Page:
- May 7, 2014
- By Lori Fogleman / Baylor University
WACO—As West continues to recover from last year’s devastating fertilizer plant explosion, the Central Texas town will have some of its most pressing needs addressed this summer through a $280,009 grant to Baylor University that provides employment for young people from West who want to serve their hometown.
Corporation for National and Community Service will enable the Baylor Interdisciplinary Poverty Initiative and the city of West to establish an AmeriCorps VISTA summer associates program, which will provide young people summer jobs while they create and participate in projects that will leave a lasting legacy for their hometown.The grant from the
“We are thrilled to be able to offer this to the West community as a resource to assist them as they define what they want to do in the recovery process,” said Rosemary Townsend, director of business affairs and community partnerships in Baylor’s office of community engagement and service.
“Baylor publicly said, ‘We will be with you as you walk through this process.’ This is a tangible thing that the university can do in partnership with our neighbors in West and the Corporation for National and Community Service as the city determines its needs and priority areas.”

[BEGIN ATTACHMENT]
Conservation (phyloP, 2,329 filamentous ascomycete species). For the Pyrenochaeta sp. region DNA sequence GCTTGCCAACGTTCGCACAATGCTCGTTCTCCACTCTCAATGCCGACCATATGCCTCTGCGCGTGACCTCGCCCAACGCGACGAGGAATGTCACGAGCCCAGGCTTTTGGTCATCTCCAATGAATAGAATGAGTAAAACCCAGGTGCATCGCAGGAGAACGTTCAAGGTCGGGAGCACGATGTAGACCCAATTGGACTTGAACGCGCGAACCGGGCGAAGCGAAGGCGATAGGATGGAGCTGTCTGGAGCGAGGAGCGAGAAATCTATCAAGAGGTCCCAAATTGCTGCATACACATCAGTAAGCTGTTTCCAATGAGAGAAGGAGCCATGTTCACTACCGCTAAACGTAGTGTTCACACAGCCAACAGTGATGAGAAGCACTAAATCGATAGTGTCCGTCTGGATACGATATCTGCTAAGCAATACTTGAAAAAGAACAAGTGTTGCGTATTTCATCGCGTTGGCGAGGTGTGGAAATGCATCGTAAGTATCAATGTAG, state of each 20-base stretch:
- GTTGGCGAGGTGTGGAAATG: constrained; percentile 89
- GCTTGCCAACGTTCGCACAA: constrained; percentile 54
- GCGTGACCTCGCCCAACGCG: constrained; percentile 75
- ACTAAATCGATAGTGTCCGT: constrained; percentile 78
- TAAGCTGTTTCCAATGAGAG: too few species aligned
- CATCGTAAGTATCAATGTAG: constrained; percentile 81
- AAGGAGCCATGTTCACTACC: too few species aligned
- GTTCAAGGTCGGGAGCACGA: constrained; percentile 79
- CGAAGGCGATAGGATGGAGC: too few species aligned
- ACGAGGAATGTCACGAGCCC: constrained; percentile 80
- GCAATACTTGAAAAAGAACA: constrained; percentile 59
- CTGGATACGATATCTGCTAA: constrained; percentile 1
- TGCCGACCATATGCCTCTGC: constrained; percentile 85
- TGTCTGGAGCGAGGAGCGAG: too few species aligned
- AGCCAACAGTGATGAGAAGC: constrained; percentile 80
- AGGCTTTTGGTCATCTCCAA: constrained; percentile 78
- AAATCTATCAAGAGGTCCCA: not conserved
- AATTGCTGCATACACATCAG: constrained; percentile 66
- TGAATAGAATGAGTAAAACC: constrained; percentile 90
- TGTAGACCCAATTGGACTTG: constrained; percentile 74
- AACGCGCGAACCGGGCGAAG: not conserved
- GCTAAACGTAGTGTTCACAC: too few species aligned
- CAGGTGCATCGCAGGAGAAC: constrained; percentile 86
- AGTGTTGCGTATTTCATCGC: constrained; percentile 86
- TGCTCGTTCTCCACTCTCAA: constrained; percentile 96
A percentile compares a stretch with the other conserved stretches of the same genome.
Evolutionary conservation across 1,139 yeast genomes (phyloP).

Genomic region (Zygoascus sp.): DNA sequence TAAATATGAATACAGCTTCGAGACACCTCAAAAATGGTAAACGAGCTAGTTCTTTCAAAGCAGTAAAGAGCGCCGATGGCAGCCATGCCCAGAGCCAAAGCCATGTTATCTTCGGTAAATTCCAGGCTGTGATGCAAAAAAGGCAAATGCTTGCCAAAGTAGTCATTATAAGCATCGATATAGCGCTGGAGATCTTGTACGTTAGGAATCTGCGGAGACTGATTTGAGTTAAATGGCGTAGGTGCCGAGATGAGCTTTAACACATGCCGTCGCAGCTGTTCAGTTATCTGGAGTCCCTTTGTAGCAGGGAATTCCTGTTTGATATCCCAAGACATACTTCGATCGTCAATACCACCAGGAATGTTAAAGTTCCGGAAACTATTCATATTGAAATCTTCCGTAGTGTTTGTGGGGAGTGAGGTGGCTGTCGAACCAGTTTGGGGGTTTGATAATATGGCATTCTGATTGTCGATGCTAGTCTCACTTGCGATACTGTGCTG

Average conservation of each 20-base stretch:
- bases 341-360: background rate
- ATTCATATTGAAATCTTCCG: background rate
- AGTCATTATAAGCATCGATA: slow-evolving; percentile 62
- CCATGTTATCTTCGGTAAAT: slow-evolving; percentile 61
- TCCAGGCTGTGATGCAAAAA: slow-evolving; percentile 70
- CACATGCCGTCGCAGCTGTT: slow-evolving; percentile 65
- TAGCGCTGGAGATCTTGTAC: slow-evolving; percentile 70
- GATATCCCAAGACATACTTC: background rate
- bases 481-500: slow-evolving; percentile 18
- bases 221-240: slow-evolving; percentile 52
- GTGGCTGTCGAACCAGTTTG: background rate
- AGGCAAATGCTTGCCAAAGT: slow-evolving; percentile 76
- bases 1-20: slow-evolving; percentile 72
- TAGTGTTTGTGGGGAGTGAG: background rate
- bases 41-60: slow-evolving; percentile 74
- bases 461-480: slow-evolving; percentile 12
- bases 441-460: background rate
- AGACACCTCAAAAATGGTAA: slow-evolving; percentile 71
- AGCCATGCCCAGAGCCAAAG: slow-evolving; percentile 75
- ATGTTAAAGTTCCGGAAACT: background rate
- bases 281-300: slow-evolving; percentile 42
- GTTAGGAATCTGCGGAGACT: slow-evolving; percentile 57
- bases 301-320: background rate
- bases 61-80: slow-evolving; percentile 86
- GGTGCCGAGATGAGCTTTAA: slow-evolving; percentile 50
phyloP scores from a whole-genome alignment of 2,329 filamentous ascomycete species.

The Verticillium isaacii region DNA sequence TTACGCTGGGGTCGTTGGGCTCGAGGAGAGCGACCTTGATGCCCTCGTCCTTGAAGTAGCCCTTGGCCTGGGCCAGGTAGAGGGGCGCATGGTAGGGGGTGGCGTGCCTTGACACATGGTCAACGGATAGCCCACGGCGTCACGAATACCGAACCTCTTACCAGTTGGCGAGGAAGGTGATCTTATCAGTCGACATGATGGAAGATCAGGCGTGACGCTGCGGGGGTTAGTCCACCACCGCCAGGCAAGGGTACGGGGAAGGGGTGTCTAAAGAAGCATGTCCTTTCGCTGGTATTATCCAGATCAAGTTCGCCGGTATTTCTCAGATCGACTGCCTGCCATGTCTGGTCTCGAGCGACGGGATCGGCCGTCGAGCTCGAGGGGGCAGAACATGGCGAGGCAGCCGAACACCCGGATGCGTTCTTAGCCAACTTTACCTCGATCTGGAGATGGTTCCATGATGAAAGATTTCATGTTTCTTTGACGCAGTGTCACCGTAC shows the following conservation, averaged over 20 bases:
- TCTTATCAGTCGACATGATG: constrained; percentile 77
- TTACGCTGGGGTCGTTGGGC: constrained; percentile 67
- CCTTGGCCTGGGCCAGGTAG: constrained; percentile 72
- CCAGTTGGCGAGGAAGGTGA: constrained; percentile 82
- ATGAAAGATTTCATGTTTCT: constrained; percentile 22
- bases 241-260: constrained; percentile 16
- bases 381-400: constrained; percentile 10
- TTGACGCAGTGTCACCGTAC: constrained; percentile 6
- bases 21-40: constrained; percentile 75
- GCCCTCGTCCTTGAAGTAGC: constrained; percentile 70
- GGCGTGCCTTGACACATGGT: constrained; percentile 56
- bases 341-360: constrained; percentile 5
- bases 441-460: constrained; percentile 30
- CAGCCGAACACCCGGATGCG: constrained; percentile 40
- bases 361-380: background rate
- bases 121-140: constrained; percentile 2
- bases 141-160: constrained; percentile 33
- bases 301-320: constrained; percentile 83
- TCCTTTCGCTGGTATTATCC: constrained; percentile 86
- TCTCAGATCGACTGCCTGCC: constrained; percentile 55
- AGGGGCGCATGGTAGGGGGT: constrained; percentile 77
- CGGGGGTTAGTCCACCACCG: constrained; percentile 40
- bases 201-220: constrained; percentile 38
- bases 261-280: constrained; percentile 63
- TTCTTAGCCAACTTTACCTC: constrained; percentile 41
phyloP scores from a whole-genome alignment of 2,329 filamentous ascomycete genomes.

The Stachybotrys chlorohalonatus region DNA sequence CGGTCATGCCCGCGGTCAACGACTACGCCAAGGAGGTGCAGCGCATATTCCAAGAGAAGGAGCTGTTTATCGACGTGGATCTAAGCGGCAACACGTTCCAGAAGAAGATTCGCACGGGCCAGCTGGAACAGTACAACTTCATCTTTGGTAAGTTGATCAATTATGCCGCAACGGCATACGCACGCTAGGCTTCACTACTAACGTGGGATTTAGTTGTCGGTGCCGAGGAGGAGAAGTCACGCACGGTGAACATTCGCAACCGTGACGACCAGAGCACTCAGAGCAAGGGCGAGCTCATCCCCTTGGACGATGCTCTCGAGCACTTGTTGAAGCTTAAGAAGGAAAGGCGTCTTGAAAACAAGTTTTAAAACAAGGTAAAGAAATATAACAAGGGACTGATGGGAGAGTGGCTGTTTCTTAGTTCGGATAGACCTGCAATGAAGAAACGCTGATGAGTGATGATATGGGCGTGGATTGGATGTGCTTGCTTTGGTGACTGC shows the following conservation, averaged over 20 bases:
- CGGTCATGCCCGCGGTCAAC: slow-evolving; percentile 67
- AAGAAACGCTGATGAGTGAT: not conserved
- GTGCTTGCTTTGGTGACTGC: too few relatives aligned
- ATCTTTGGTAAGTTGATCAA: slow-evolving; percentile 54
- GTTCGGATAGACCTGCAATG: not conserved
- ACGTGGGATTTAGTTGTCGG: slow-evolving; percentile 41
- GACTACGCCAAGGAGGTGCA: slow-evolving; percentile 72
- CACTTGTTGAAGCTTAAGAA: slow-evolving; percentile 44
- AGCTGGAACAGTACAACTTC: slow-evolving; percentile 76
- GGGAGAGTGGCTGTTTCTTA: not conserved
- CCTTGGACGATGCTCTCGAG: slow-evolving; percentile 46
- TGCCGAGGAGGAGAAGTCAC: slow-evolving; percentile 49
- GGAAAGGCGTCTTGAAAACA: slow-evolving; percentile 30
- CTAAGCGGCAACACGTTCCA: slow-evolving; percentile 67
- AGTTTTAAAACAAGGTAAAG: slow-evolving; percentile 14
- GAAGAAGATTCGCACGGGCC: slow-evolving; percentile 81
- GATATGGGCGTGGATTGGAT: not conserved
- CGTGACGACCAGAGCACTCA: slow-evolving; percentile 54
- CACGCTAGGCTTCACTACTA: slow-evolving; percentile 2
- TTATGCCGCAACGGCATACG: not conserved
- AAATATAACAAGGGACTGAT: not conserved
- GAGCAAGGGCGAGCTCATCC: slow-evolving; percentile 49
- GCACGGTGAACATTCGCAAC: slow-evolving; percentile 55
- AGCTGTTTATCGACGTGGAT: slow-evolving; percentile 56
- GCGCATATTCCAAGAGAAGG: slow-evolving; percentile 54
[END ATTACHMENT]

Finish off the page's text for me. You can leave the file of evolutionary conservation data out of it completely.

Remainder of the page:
Fifteen people—including 12 first-responders—lost their lives in the April 17, 2013, explosion. According to the Insurance Council of Texas, the blast caused more than $100 million in damage to West, destroying key infrastructure and damaging or destroying more than 150 homes and businesses. The destruction led to challenges for the residents of West, including a lack of local jobs, decreased access to quality and affordable housing and childcare options, and severely damaged school facilities.
As West rebuilds and regenerates its economy and continues to heal, Townsend said, VISTA summer associates will play a valuable role.
Under the grant, Baylor will hire 35 summer associates from West who are recent high school graduates or currently attending a college or university and plan to return to West for the summer.
Student projects will focus on education, health and economic development, Townsend said. Possible projects include creating a community garden, organizing and operating an afternoon youth camp, partnering with West Independent School District and the library and providing staff assistance to the West Chamber of Commerce to promote the city as a viable location for new businesses or investment.
Students will work 40 hours a week from June 9 through Aug. 17, earning $928 per month. Each will be eligible for an additional education award of $1,175 at the program’s end.
“The VISTA summer associates program is a wonderful fit for West on a number of levels,” said Jan Hungate, chief administrative officer for West ISD. “Besides the fact that we now have a new summer employment opportunity for our graduates, the planned projects will require brainpower and ingenuity, and will create positive contributions to the community in this time of recovery and growth.”
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